He sums, “Here are 10 reasons why I think the marketing money right now is going towards kids:”

  1. Kids are already online, and used to virtual environments
  2. Kids have proven to be capable of providing critical mass
  3. Kids know the value of Virtual Products (status) by nature
  4. Kids don’t object to the controlled, safe environments corporations want
  5. Kids play, play creates content, content captivates and creates lock ins
  6. Kids are not skeptical about branding
  7. Kids worlds are centralized, creating valuable ‘focus points’ for advertising
  8. Kids don’t go bezerk on corporate decisions
  9. Kids want stuff. Adult ’stuff’ such as coffee mugs don’t work, toys do
  10. Kids are harder to reach outside of the internet

He’s absolutely right, of course. But AAAAAAAAAAAUGH! I’ve reached “the next level” of in-game grief!

I’ve written much about Teen Second Life’s evolution, Global Kids’ PSAs and fabulous human rights work via machinima as well as newcomers onto the scene doing good things like Dizzywood and Zookazoo, but wow…the last half of that list smacks right up against the lack of corporate self-rein on the ethical front.

The vapid values of kids beginning to define themselves by what they have rather than who they are is disturbing enough…

…But the fact that we’re trashing kids’ internal landscape, AND our own planet’s external one simultaneously is shockingly myopic. Madness.

As Allen Kanner, co-founder of CCFC articulately framed, we’re selling kids constant “propaganda for materialistic ideology” and the “meta message is even more damaging than the ads themselves.”

Tim Kasser’s research furthers this notion of teaching kids they can “buy their way to happiness.” And the British Heart Foundation’s ‘Don’t Target My Kids’ website and U.K.’s Children’s Food Campaign talk about the influences of advergaming and virtual worlds as if they’re one long, ongoing commercial.

In this U.K. Telegraph article, Ed Mayo, chief executive of the National Consumer Council said, “Parents should be aware that the internet is highly commercial. Every hour that a child spends in front of the computer is like letting them run loose in a shopping center.”

As some of us have been discussing, this doesn’t have to be so!

There’s so much creative juice and ample innovation to turn these virtual worlds into entertaining ways of imparting valuable information and embedding positive cues…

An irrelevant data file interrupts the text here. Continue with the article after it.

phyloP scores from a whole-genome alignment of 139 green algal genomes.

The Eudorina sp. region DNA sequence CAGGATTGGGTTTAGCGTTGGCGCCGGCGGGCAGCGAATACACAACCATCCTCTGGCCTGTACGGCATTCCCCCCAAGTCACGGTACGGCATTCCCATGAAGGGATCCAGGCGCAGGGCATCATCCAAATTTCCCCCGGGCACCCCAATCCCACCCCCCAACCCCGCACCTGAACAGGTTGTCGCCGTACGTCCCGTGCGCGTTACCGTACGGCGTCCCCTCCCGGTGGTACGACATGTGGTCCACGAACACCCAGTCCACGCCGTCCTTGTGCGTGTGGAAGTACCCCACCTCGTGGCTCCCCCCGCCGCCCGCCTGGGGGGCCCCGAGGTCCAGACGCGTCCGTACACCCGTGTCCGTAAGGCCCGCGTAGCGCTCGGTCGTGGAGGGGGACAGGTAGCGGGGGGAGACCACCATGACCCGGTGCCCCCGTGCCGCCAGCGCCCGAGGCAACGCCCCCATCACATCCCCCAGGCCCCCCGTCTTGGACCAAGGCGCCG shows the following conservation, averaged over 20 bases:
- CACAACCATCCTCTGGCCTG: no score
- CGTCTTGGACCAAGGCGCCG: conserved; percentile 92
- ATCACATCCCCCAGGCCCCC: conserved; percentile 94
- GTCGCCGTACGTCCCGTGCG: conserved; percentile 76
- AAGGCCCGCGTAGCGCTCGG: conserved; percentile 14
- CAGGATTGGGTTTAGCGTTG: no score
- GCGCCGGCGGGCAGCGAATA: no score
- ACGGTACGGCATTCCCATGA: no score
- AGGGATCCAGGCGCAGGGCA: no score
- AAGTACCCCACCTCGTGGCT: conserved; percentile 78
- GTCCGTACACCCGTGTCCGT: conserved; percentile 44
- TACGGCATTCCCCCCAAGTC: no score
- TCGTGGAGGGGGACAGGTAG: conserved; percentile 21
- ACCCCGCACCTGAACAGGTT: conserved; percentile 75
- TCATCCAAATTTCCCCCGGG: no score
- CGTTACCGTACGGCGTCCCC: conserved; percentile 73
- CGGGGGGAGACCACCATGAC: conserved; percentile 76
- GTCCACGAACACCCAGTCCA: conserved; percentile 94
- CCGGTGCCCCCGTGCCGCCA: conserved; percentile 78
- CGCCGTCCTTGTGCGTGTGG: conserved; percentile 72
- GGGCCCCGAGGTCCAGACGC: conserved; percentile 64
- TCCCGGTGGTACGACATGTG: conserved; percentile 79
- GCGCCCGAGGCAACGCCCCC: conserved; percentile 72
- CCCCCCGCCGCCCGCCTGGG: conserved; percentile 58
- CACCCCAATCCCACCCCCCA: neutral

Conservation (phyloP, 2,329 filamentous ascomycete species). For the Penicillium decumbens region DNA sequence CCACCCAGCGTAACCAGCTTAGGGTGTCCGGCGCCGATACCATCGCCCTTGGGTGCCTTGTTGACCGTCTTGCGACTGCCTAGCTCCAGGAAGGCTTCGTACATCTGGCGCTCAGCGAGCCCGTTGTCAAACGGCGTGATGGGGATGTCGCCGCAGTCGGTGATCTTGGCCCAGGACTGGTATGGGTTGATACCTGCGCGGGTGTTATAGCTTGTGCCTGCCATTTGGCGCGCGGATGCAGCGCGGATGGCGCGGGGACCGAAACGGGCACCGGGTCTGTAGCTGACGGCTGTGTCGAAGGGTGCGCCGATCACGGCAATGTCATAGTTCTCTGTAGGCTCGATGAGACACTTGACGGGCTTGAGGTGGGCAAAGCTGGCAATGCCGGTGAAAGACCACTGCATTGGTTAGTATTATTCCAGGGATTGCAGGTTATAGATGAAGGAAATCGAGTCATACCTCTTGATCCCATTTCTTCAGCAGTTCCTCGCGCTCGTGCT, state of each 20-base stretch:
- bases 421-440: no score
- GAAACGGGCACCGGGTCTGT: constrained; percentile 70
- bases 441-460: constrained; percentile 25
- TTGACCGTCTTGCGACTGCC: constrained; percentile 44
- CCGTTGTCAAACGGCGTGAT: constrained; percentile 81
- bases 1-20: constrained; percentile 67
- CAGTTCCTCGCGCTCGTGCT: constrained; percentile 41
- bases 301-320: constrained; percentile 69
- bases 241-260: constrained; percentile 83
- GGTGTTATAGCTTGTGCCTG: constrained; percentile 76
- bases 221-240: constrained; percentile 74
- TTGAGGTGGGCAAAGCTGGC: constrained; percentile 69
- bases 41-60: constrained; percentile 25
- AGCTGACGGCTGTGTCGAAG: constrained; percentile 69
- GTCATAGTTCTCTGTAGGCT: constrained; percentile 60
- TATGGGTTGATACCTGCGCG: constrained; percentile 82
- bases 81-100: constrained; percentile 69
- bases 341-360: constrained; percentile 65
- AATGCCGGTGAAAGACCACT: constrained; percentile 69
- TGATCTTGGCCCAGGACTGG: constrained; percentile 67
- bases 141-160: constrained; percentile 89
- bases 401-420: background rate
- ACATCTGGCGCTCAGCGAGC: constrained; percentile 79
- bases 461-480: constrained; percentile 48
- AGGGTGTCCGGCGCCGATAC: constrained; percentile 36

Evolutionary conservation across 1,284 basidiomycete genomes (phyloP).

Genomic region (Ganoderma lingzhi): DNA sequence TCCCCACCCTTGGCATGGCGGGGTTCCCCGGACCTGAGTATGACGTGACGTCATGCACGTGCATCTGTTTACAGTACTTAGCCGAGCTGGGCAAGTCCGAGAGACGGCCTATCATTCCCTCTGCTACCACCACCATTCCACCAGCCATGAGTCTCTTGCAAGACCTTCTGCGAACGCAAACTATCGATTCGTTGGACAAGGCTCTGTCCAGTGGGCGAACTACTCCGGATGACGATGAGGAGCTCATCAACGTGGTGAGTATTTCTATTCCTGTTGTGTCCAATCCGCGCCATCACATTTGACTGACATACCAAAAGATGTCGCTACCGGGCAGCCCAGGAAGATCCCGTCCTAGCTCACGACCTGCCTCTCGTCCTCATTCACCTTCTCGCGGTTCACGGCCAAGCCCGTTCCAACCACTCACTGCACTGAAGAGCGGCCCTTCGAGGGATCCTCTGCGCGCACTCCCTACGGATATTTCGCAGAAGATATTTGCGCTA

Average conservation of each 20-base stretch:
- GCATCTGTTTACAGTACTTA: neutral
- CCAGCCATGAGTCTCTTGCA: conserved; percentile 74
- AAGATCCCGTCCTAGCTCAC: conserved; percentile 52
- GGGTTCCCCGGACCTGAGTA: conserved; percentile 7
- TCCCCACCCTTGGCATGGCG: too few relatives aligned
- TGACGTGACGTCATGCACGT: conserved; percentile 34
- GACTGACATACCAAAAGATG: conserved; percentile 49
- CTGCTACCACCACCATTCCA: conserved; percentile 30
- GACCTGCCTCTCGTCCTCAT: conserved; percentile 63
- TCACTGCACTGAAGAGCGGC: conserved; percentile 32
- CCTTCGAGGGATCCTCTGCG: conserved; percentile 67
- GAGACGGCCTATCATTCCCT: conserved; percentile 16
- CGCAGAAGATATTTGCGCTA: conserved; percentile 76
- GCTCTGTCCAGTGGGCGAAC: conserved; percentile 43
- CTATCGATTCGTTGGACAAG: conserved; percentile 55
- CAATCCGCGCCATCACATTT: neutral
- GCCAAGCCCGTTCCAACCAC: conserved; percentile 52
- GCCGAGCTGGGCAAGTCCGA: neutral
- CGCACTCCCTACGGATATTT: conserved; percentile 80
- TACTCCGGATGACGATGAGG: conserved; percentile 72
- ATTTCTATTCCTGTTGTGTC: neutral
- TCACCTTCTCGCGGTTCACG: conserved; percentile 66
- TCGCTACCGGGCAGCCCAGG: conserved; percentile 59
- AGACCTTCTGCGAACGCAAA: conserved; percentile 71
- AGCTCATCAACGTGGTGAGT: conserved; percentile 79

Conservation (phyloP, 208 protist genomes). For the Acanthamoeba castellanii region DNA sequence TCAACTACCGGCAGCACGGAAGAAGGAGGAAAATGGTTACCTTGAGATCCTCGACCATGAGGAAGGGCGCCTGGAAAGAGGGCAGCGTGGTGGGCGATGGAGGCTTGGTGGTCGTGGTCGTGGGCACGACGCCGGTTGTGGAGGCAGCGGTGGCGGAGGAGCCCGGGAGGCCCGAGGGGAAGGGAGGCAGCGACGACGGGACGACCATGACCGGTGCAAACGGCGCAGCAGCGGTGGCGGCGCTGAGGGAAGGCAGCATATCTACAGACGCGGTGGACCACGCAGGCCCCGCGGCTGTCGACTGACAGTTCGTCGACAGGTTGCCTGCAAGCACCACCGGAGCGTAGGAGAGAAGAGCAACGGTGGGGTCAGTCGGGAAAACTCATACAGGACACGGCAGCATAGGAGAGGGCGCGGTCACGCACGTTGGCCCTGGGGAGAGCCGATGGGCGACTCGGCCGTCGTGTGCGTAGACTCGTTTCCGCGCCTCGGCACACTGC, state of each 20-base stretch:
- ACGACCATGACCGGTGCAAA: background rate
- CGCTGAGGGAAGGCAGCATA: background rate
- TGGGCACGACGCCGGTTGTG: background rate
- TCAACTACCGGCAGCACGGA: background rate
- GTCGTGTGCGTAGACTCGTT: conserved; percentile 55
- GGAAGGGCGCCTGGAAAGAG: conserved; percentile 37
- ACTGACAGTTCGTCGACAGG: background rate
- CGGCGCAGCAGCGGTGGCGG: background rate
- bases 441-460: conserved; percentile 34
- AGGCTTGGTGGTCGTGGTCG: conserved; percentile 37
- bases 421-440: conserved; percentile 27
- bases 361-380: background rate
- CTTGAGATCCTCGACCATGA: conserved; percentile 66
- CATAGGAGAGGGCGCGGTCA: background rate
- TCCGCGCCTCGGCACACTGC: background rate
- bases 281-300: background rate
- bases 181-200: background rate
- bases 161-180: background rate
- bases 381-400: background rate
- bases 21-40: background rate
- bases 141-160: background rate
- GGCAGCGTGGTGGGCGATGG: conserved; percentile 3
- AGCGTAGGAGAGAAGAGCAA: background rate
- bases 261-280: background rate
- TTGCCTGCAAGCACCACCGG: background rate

As Natasha Bedingfield’s hit song goes, “Staring at the blank page before you…Open up the dirty window…Let the sun illuminate the words that you could not find.”

Let’s turn the blank page into a meaningful canvas of creativity rather than consumption. Virtual worlds are still ‘unwritten’…kids need the digital industry to wield the pen with care.

Wanna help?

Some of us are interested in putting together a coalition/thinktank to bring together thought leaders who see the promise of the digital space beyond coinage and consumption.

We need YOU to make it happen.

Ping me on the blog, or e-mail me directly: amy at shaping youth dot org.

Visual credit Spongebob shot: Digado, digital adoption blog



  1. Great overview of the ad creep (or should I say stampede?) into these new spaces for kids. Right now, it has a real wild west, stake-your-claim kinda feel, with advertisers leading the wagons westward-ho and anyone who doesn’t have a marketing degree wondering what all the fuss is about. I say we change that. Count me in on the thinktank/coalition. Great idea. I’ll send you a msg later today and we can go from there.

  2. Thanks, Liam…I don’t know if Izzy told you, but Kirsten at Dizzywood was trying hard to get a panel of us at Virtual Worlds 2008 to address the “Beyond Coinage & Consumption” issues (educators, child advocates, gaming researchers & such) but they couldn’t seem to fit us in on their very busy platform of Mattel -biggies and other huge mega corps salivating at the prospect.

    It’s absolutely vital that we shift the track on this train early on to harness the value, the power, and the creativity threshold for the greater good…

    Net neutrality is at a VERY high risk from the stampede for greenbacks, and the entire internet could become a spam-a-thon sold to the highest bidder…and the kids along with it.

    btw, COMPLETELY agree that most people don’t even see what ‘the fuss is about’ so the first thing is to drag out the research, build the awareness, get KIDS themselves on board, and team with social media groups like Chris’ new venture on Facebook called “My Data is My Data” to combat the FB Beacon stampede as well!!